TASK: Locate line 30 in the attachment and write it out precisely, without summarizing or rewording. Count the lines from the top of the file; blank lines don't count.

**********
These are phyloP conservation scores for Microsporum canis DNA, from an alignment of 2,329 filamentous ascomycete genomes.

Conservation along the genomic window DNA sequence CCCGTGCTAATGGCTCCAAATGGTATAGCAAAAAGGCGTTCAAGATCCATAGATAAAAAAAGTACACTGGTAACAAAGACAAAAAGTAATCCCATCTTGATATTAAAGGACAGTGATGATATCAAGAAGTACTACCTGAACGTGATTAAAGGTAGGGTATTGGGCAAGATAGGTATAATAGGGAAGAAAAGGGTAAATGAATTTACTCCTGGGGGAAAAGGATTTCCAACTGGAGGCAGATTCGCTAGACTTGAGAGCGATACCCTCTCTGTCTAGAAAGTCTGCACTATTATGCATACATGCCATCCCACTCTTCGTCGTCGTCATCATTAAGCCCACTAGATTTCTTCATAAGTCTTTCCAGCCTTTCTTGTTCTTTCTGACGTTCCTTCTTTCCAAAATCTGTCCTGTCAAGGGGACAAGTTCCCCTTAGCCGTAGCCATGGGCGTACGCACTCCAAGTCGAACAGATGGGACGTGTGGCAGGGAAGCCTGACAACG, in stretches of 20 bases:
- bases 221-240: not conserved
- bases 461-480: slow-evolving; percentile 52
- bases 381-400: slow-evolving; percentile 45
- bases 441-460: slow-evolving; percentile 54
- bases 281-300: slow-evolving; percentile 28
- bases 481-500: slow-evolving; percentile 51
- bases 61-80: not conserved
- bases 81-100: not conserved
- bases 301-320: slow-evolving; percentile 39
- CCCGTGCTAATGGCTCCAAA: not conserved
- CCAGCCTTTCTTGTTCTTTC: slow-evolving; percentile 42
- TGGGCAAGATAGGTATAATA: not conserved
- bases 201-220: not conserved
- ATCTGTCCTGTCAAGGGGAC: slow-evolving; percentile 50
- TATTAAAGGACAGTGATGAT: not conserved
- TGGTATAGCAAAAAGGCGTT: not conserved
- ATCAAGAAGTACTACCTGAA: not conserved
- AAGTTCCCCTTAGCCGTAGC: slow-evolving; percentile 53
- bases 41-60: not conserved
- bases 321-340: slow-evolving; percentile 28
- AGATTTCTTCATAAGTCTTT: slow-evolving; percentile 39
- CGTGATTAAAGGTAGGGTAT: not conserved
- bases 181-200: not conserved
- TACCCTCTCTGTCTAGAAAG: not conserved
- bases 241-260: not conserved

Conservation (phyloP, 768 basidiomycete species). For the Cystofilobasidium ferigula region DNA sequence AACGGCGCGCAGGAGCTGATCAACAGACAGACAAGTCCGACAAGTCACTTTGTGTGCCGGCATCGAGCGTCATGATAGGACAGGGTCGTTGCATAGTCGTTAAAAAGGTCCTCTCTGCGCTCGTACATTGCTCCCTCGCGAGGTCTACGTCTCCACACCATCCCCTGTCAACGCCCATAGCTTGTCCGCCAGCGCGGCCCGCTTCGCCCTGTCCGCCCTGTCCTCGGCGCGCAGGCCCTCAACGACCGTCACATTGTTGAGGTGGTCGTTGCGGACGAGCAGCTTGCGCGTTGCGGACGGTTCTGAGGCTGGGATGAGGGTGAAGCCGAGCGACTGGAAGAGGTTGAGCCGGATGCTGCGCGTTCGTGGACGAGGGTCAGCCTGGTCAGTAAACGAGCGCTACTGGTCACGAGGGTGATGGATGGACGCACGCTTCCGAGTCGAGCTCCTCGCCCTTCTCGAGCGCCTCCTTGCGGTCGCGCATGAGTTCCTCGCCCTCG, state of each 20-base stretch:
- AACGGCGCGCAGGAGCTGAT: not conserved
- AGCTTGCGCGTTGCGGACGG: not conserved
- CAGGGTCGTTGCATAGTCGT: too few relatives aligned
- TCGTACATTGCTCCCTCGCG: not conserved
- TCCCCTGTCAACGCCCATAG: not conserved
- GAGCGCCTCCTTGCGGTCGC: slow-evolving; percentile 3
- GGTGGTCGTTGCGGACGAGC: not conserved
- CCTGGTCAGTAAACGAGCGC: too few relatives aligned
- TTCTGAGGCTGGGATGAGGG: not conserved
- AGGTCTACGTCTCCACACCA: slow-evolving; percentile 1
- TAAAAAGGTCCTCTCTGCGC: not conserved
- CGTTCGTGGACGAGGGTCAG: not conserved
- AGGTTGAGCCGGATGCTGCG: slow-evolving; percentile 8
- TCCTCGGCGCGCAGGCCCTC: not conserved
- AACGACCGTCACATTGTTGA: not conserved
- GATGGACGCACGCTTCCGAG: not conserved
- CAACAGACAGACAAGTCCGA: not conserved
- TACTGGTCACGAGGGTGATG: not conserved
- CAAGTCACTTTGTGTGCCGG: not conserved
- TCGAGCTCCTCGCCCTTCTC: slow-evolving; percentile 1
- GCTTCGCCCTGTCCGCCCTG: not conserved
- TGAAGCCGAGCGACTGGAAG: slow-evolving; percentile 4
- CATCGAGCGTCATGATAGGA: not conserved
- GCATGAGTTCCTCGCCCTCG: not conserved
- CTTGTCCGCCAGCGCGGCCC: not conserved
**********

- AGCTTGCGCGTTGCGGACGG: not conserved